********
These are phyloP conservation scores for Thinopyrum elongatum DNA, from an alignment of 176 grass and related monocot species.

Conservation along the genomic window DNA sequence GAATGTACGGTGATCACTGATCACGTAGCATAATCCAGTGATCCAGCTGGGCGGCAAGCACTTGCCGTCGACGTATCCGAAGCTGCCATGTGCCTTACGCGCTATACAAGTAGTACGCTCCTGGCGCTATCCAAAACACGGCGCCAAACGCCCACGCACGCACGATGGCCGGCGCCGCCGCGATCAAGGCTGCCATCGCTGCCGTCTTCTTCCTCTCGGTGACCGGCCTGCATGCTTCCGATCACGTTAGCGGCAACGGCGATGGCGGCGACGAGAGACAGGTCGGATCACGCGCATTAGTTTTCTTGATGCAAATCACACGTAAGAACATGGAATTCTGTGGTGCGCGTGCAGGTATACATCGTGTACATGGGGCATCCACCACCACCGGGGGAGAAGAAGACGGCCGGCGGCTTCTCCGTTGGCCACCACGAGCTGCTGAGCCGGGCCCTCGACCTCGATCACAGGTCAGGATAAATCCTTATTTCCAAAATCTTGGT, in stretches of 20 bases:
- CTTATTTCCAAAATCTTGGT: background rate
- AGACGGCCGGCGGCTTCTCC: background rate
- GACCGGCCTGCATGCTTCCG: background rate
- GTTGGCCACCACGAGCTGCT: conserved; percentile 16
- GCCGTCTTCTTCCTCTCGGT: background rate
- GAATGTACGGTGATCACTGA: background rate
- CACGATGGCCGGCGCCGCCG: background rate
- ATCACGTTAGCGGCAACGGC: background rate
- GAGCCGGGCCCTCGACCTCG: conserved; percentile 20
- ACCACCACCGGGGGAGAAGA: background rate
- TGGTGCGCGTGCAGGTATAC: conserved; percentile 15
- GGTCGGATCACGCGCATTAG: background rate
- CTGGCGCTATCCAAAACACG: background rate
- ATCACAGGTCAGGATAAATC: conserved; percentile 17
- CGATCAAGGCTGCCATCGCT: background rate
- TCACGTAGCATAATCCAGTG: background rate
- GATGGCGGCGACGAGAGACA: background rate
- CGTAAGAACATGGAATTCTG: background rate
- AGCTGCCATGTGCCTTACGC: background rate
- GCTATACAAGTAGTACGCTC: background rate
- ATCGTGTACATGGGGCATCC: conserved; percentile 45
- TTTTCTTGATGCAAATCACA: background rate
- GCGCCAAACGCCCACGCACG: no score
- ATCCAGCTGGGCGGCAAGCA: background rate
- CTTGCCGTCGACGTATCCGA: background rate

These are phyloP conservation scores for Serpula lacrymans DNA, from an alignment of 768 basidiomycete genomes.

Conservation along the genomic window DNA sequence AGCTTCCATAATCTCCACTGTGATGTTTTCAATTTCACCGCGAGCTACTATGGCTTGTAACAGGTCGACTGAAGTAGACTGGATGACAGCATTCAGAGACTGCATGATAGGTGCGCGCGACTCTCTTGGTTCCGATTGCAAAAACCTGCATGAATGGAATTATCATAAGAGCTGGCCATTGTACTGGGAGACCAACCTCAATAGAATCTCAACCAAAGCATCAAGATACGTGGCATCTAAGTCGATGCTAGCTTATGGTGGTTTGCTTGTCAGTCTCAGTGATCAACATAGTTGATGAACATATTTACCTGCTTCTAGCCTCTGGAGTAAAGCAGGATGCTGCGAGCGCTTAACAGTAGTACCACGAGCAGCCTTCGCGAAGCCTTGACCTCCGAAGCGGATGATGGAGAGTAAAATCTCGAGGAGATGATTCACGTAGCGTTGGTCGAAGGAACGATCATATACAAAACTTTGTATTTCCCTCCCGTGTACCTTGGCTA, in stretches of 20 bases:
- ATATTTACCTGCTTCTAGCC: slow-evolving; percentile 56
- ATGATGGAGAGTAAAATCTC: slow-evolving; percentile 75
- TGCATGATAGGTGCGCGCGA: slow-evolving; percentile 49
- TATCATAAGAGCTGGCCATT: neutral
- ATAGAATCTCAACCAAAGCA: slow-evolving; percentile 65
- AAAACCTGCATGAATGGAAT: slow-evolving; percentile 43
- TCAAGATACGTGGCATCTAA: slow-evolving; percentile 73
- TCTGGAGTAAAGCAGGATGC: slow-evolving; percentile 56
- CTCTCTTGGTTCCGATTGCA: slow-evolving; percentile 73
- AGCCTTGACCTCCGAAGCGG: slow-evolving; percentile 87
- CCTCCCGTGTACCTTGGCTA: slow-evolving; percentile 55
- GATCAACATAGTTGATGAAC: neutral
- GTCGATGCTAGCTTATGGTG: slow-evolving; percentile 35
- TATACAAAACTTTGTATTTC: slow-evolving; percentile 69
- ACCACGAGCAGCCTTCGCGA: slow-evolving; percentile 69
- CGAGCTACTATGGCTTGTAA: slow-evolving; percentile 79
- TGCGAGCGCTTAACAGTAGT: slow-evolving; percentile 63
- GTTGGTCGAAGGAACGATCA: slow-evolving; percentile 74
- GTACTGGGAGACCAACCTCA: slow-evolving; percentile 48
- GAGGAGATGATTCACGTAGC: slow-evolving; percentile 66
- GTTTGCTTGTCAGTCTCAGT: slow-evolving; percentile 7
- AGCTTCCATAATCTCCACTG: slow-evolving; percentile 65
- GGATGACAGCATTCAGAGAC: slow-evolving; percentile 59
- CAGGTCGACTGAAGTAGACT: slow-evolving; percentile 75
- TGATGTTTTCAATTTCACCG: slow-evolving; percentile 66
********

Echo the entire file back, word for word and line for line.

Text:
These are phyloP conservation scores for Thinopyrum elongatum DNA, from an alignment of 176 grass and related monocot species.

Conservation along the genomic window DNA sequence GAATGTACGGTGATCACTGATCACGTAGCATAATCCAGTGATCCAGCTGGGCGGCAAGCACTTGCCGTCGACGTATCCGAAGCTGCCATGTGCCTTACGCGCTATACAAGTAGTACGCTCCTGGCGCTATCCAAAACACGGCGCCAAACGCCCACGCACGCACGATGGCCGGCGCCGCCGCGATCAAGGCTGCCATCGCTGCCGTCTTCTTCCTCTCGGTGACCGGCCTGCATGCTTCCGATCACGTTAGCGGCAACGGCGATGGCGGCGACGAGAGACAGGTCGGATCACGCGCATTAGTTTTCTTGATGCAAATCACACGTAAGAACATGGAATTCTGTGGTGCGCGTGCAGGTATACATCGTGTACATGGGGCATCCACCACCACCGGGGGAGAAGAAGACGGCCGGCGGCTTCTCCGTTGGCCACCACGAGCTGCTGAGCCGGGCCCTCGACCTCGATCACAGGTCAGGATAAATCCTTATTTCCAAAATCTTGGT, in stretches of 20 bases:
- CTTATTTCCAAAATCTTGGT: background rate
- AGACGGCCGGCGGCTTCTCC: background rate
- GACCGGCCTGCATGCTTCCG: background rate
- GTTGGCCACCACGAGCTGCT: conserved; percentile 16
- GCCGTCTTCTTCCTCTCGGT: background rate
- GAATGTACGGTGATCACTGA: background rate
- CACGATGGCCGGCGCCGCCG: background rate
- ATCACGTTAGCGGCAACGGC: background rate
- GAGCCGGGCCCTCGACCTCG: conserved; percentile 20
- ACCACCACCGGGGGAGAAGA: background rate
- TGGTGCGCGTGCAGGTATAC: conserved; percentile 15
- GGTCGGATCACGCGCATTAG: background rate
- CTGGCGCTATCCAAAACACG: background rate
- ATCACAGGTCAGGATAAATC: conserved; percentile 17
- CGATCAAGGCTGCCATCGCT: background rate
- TCACGTAGCATAATCCAGTG: background rate
- GATGGCGGCGACGAGAGACA: background rate
- CGTAAGAACATGGAATTCTG: background rate
- AGCTGCCATGTGCCTTACGC: background rate
- GCTATACAAGTAGTACGCTC: background rate
- ATCGTGTACATGGGGCATCC: conserved; percentile 45
- TTTTCTTGATGCAAATCACA: background rate
- GCGCCAAACGCCCACGCACG: no score
- ATCCAGCTGGGCGGCAAGCA: background rate
- CTTGCCGTCGACGTATCCGA: background rate

These are phyloP conservation scores for Serpula lacrymans DNA, from an alignment of 768 basidiomycete genomes.

Conservation along the genomic window DNA sequence AGCTTCCATAATCTCCACTGTGATGTTTTCAATTTCACCGCGAGCTACTATGGCTTGTAACAGGTCGACTGAAGTAGACTGGATGACAGCATTCAGAGACTGCATGATAGGTGCGCGCGACTCTCTTGGTTCCGATTGCAAAAACCTGCATGAATGGAATTATCATAAGAGCTGGCCATTGTACTGGGAGACCAACCTCAATAGAATCTCAACCAAAGCATCAAGATACGTGGCATCTAAGTCGATGCTAGCTTATGGTGGTTTGCTTGTCAGTCTCAGTGATCAACATAGTTGATGAACATATTTACCTGCTTCTAGCCTCTGGAGTAAAGCAGGATGCTGCGAGCGCTTAACAGTAGTACCACGAGCAGCCTTCGCGAAGCCTTGACCTCCGAAGCGGATGATGGAGAGTAAAATCTCGAGGAGATGATTCACGTAGCGTTGGTCGAAGGAACGATCATATACAAAACTTTGTATTTCCCTCCCGTGTACCTTGGCTA, in stretches of 20 bases:
- ATATTTACCTGCTTCTAGCC: slow-evolving; percentile 56
- ATGATGGAGAGTAAAATCTC: slow-evolving; percentile 75
- TGCATGATAGGTGCGCGCGA: slow-evolving; percentile 49
- TATCATAAGAGCTGGCCATT: neutral
- ATAGAATCTCAACCAAAGCA: slow-evolving; percentile 65
- AAAACCTGCATGAATGGAAT: slow-evolving; percentile 43
- TCAAGATACGTGGCATCTAA: slow-evolving; percentile 73
- TCTGGAGTAAAGCAGGATGC: slow-evolving; percentile 56
- CTCTCTTGGTTCCGATTGCA: slow-evolving; percentile 73
- AGCCTTGACCTCCGAAGCGG: slow-evolving; percentile 87
- CCTCCCGTGTACCTTGGCTA: slow-evolving; percentile 55
- GATCAACATAGTTGATGAAC: neutral
- GTCGATGCTAGCTTATGGTG: slow-evolving; percentile 35
- TATACAAAACTTTGTATTTC: slow-evolving; percentile 69
- ACCACGAGCAGCCTTCGCGA: slow-evolving; percentile 69
- CGAGCTACTATGGCTTGTAA: slow-evolving; percentile 79
- TGCGAGCGCTTAACAGTAGT: slow-evolving; percentile 63
- GTTGGTCGAAGGAACGATCA: slow-evolving; percentile 74
- GTACTGGGAGACCAACCTCA: slow-evolving; percentile 48
- GAGGAGATGATTCACGTAGC: slow-evolving; percentile 66
- GTTTGCTTGTCAGTCTCAGT: slow-evolving; percentile 7
- AGCTTCCATAATCTCCACTG: slow-evolving; percentile 65
- GGATGACAGCATTCAGAGAC: slow-evolving; percentile 59
- CAGGTCGACTGAAGTAGACT: slow-evolving; percentile 75
- TGATGTTTTCAATTTCACCG: slow-evolving; percentile 66